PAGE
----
So starting this month, I will be re-sharing those old stories along with new ones to try and balance the adventure portion of Beyond the Campfire against the photography aspect of the blog. A spattering of images, snap shots really, taken during those amazing days will be included. None of them warrant any kind of quality merit, but in their own way they are priceless keep sakes of those bygone days and serve to accent just how important they were.
Please share with me memories from the past as I begin this amazing discovery of renewal.
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Zippo Lighter Moments
It is a subtle noise, more of a clink and less of a clunk, but distinctive and recognizable well beyond what its simple action might otherwise dictate. A simple flicking of the shiny cover with an upward motion of the thumb activates the signature sound; clink, then a pause followed by a flick-zip that generates a stream of sparks to ignite the flame whose lighter fluid aroma drifts with the wind. 
 
I hadn’t heard the clink of a Zippo lighter for many years until recently, and when I did I immediately knew what it was. Upon its activation I was in a moment taken back to another time more years ago than I care to admit to. My mind jumped from scene to scene as the ghost reels of times past flickered across the faded screen stretched across my imagination. Each scene played out in perfect harmony as the sound of that old Zippo lighter stamped into existence dormant long-to-come moments waiting for a trigger to resurrect them back to life.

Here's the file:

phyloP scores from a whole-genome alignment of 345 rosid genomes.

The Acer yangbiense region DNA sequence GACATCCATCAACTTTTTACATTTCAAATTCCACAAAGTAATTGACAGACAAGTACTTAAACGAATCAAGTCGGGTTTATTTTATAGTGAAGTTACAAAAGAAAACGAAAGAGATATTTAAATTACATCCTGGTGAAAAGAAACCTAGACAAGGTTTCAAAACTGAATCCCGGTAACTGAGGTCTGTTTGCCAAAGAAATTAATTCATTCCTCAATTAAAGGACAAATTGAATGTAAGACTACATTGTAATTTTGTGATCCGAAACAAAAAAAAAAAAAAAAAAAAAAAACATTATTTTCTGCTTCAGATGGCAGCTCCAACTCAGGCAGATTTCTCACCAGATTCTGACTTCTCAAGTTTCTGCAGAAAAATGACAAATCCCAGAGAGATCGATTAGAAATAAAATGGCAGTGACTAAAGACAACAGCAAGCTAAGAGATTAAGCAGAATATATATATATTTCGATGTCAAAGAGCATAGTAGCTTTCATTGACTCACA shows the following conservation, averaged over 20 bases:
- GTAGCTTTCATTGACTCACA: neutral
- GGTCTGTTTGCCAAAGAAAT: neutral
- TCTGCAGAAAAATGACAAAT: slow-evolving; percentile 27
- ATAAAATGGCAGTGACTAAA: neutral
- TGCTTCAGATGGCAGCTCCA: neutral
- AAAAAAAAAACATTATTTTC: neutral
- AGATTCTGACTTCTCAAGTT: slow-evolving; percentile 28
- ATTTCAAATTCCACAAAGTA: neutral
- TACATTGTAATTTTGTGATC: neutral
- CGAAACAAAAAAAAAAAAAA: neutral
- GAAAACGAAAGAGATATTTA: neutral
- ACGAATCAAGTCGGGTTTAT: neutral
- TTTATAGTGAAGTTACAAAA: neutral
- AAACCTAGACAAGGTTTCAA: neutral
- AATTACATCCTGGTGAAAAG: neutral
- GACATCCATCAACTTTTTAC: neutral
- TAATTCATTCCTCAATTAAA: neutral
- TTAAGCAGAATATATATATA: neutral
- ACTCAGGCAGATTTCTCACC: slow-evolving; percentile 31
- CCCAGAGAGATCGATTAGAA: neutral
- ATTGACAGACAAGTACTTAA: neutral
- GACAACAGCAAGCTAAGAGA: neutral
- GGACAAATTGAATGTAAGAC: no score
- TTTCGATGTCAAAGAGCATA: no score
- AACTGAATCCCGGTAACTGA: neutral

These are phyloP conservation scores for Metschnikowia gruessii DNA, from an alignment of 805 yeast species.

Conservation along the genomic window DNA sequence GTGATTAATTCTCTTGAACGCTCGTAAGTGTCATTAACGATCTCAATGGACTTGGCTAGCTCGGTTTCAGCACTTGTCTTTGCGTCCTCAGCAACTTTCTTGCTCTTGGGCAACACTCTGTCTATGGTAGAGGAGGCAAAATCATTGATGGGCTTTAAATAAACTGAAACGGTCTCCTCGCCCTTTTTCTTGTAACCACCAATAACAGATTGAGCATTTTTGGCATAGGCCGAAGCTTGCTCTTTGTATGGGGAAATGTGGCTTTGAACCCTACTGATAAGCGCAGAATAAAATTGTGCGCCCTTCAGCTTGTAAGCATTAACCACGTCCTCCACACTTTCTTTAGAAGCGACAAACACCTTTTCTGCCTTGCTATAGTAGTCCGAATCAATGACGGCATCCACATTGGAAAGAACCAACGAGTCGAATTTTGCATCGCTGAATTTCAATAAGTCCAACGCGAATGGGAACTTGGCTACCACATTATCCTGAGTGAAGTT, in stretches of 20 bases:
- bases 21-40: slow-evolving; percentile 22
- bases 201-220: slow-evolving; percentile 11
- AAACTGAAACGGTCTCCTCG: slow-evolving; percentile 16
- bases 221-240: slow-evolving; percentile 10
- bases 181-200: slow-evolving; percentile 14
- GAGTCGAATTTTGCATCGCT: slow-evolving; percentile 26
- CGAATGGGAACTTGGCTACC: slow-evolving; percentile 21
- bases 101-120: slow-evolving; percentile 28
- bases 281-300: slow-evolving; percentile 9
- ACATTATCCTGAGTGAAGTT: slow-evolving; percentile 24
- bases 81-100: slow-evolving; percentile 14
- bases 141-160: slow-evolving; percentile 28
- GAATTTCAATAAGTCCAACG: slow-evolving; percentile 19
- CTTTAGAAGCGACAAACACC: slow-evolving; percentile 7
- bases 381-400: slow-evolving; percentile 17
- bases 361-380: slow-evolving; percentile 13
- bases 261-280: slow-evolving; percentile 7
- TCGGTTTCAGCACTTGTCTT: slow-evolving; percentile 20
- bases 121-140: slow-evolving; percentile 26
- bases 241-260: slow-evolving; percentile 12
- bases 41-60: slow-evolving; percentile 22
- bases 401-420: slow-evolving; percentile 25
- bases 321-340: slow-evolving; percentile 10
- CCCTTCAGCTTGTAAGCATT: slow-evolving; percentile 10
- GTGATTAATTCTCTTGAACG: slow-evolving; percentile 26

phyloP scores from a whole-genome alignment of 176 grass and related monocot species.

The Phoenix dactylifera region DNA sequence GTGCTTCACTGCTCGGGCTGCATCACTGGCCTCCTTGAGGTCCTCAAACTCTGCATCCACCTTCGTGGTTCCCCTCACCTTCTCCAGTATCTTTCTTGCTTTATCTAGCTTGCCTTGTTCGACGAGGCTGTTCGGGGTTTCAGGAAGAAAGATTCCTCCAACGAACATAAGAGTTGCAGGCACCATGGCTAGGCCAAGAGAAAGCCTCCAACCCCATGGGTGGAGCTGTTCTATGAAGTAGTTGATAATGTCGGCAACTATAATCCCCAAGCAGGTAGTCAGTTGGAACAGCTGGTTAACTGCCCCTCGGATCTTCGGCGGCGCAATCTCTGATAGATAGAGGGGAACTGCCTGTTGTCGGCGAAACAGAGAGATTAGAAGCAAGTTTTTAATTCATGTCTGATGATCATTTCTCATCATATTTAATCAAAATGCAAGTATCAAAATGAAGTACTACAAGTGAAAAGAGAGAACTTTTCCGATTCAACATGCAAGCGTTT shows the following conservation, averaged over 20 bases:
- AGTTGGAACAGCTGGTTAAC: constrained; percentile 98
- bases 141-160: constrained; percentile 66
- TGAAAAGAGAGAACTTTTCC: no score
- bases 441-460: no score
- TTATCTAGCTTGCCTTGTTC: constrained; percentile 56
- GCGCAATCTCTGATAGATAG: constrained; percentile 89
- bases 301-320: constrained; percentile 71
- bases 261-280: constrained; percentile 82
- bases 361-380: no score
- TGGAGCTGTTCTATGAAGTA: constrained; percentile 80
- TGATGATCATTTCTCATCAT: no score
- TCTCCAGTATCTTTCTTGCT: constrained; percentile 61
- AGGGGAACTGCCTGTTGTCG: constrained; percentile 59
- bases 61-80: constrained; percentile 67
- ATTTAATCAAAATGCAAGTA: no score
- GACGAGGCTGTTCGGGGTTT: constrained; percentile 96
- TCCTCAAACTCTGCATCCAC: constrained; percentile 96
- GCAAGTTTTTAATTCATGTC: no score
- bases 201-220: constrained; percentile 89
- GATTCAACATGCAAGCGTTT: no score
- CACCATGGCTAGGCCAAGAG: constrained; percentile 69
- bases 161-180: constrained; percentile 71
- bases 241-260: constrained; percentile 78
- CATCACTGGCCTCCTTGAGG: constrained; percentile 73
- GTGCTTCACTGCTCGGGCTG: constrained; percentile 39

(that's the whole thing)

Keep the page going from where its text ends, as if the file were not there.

I can’t rightly say when I first heard a Zippo lighter sound but I can remember clearly the cold air and pipe tobacco aroma associated with the use of one. My old friend Ralph as he was accustomed to doing, would flick his lighter, fire it up, and light his pipe blowing short puffs of smoke until the bowl would glow crimson red. Then he would again clink it closed.  The sweet fragrance of the pipe tobacco would softly fill the air.